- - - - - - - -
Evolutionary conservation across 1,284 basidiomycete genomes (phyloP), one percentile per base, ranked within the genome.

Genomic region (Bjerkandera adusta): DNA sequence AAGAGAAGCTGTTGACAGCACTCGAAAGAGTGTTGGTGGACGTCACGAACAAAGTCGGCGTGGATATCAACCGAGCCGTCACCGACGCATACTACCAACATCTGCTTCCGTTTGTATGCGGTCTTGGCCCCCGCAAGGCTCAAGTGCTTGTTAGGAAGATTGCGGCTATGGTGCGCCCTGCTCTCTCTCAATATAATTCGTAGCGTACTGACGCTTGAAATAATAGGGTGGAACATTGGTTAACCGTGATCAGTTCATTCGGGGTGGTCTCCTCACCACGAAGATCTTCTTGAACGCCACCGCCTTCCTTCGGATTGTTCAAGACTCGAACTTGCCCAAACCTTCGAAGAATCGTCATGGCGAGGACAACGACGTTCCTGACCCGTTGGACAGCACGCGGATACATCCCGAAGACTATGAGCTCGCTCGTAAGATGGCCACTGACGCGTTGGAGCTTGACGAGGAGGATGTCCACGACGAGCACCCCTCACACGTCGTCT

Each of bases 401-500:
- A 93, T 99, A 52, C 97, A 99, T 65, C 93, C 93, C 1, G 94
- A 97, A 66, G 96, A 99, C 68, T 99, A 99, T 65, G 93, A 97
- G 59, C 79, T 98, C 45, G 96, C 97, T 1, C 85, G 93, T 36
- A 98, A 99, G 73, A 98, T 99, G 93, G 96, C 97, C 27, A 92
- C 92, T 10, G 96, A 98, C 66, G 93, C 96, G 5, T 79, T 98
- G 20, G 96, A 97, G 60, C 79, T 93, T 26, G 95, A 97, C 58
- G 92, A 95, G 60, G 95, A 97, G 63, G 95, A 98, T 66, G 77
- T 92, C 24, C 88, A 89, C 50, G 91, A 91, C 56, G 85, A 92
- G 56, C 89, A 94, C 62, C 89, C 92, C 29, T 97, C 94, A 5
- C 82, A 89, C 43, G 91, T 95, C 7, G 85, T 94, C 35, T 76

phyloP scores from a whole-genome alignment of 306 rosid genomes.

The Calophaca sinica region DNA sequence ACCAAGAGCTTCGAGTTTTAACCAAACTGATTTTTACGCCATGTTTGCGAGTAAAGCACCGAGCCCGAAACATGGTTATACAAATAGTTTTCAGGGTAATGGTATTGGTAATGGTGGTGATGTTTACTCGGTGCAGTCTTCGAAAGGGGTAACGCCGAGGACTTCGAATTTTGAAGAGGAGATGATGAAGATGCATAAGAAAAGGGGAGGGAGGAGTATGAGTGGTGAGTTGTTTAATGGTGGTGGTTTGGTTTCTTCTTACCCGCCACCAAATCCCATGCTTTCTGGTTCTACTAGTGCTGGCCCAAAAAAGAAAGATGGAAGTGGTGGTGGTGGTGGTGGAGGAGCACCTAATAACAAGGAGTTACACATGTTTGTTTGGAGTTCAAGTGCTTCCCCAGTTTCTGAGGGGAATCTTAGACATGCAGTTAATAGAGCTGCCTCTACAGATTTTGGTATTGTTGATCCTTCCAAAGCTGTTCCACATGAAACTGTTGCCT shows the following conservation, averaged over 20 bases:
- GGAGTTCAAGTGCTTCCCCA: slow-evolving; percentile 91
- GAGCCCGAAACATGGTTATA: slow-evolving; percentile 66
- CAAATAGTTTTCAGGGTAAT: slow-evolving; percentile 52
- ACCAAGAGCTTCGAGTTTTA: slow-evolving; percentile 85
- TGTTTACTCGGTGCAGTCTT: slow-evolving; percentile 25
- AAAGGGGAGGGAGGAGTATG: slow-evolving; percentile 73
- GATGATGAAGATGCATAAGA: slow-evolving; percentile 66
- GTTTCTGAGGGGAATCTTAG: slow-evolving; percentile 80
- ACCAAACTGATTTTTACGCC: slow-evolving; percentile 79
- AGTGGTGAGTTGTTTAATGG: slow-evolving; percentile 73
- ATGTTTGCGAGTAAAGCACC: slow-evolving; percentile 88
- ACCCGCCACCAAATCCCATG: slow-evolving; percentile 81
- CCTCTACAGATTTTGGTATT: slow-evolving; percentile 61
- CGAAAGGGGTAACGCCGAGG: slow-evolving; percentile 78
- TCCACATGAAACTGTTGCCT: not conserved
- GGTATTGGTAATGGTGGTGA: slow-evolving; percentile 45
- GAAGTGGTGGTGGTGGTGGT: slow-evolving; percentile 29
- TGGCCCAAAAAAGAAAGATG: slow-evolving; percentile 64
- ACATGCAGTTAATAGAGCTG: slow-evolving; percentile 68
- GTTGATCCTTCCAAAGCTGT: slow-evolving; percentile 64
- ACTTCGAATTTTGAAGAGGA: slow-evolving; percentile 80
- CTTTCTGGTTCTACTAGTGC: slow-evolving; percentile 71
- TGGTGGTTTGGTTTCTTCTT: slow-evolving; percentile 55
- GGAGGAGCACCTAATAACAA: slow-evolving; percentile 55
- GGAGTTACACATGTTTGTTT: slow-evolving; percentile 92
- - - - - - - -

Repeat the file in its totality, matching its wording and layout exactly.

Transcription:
Evolutionary conservation across 1,284 basidiomycete genomes (phyloP), one percentile per base, ranked within the genome.

Genomic region (Bjerkandera adusta): DNA sequence AAGAGAAGCTGTTGACAGCACTCGAAAGAGTGTTGGTGGACGTCACGAACAAAGTCGGCGTGGATATCAACCGAGCCGTCACCGACGCATACTACCAACATCTGCTTCCGTTTGTATGCGGTCTTGGCCCCCGCAAGGCTCAAGTGCTTGTTAGGAAGATTGCGGCTATGGTGCGCCCTGCTCTCTCTCAATATAATTCGTAGCGTACTGACGCTTGAAATAATAGGGTGGAACATTGGTTAACCGTGATCAGTTCATTCGGGGTGGTCTCCTCACCACGAAGATCTTCTTGAACGCCACCGCCTTCCTTCGGATTGTTCAAGACTCGAACTTGCCCAAACCTTCGAAGAATCGTCATGGCGAGGACAACGACGTTCCTGACCCGTTGGACAGCACGCGGATACATCCCGAAGACTATGAGCTCGCTCGTAAGATGGCCACTGACGCGTTGGAGCTTGACGAGGAGGATGTCCACGACGAGCACCCCTCACACGTCGTCT

Each of bases 401-500:
- A 93, T 99, A 52, C 97, A 99, T 65, C 93, C 93, C 1, G 94
- A 97, A 66, G 96, A 99, C 68, T 99, A 99, T 65, G 93, A 97
- G 59, C 79, T 98, C 45, G 96, C 97, T 1, C 85, G 93, T 36
- A 98, A 99, G 73, A 98, T 99, G 93, G 96, C 97, C 27, A 92
- C 92, T 10, G 96, A 98, C 66, G 93, C 96, G 5, T 79, T 98
- G 20, G 96, A 97, G 60, C 79, T 93, T 26, G 95, A 97, C 58
- G 92, A 95, G 60, G 95, A 97, G 63, G 95, A 98, T 66, G 77
- T 92, C 24, C 88, A 89, C 50, G 91, A 91, C 56, G 85, A 92
- G 56, C 89, A 94, C 62, C 89, C 92, C 29, T 97, C 94, A 5
- C 82, A 89, C 43, G 91, T 95, C 7, G 85, T 94, C 35, T 76

phyloP scores from a whole-genome alignment of 306 rosid genomes.

The Calophaca sinica region DNA sequence ACCAAGAGCTTCGAGTTTTAACCAAACTGATTTTTACGCCATGTTTGCGAGTAAAGCACCGAGCCCGAAACATGGTTATACAAATAGTTTTCAGGGTAATGGTATTGGTAATGGTGGTGATGTTTACTCGGTGCAGTCTTCGAAAGGGGTAACGCCGAGGACTTCGAATTTTGAAGAGGAGATGATGAAGATGCATAAGAAAAGGGGAGGGAGGAGTATGAGTGGTGAGTTGTTTAATGGTGGTGGTTTGGTTTCTTCTTACCCGCCACCAAATCCCATGCTTTCTGGTTCTACTAGTGCTGGCCCAAAAAAGAAAGATGGAAGTGGTGGTGGTGGTGGTGGAGGAGCACCTAATAACAAGGAGTTACACATGTTTGTTTGGAGTTCAAGTGCTTCCCCAGTTTCTGAGGGGAATCTTAGACATGCAGTTAATAGAGCTGCCTCTACAGATTTTGGTATTGTTGATCCTTCCAAAGCTGTTCCACATGAAACTGTTGCCT shows the following conservation, averaged over 20 bases:
- GGAGTTCAAGTGCTTCCCCA: slow-evolving; percentile 91
- GAGCCCGAAACATGGTTATA: slow-evolving; percentile 66
- CAAATAGTTTTCAGGGTAAT: slow-evolving; percentile 52
- ACCAAGAGCTTCGAGTTTTA: slow-evolving; percentile 85
- TGTTTACTCGGTGCAGTCTT: slow-evolving; percentile 25
- AAAGGGGAGGGAGGAGTATG: slow-evolving; percentile 73
- GATGATGAAGATGCATAAGA: slow-evolving; percentile 66
- GTTTCTGAGGGGAATCTTAG: slow-evolving; percentile 80
- ACCAAACTGATTTTTACGCC: slow-evolving; percentile 79
- AGTGGTGAGTTGTTTAATGG: slow-evolving; percentile 73
- ATGTTTGCGAGTAAAGCACC: slow-evolving; percentile 88
- ACCCGCCACCAAATCCCATG: slow-evolving; percentile 81
- CCTCTACAGATTTTGGTATT: slow-evolving; percentile 61
- CGAAAGGGGTAACGCCGAGG: slow-evolving; percentile 78
- TCCACATGAAACTGTTGCCT: not conserved
- GGTATTGGTAATGGTGGTGA: slow-evolving; percentile 45
- GAAGTGGTGGTGGTGGTGGT: slow-evolving; percentile 29
- TGGCCCAAAAAAGAAAGATG: slow-evolving; percentile 64
- ACATGCAGTTAATAGAGCTG: slow-evolving; percentile 68
- GTTGATCCTTCCAAAGCTGT: slow-evolving; percentile 64
- ACTTCGAATTTTGAAGAGGA: slow-evolving; percentile 80
- CTTTCTGGTTCTACTAGTGC: slow-evolving; percentile 71
- TGGTGGTTTGGTTTCTTCTT: slow-evolving; percentile 55
- GGAGGAGCACCTAATAACAA: slow-evolving; percentile 55
- GGAGTTACACATGTTTGTTT: slow-evolving; percentile 92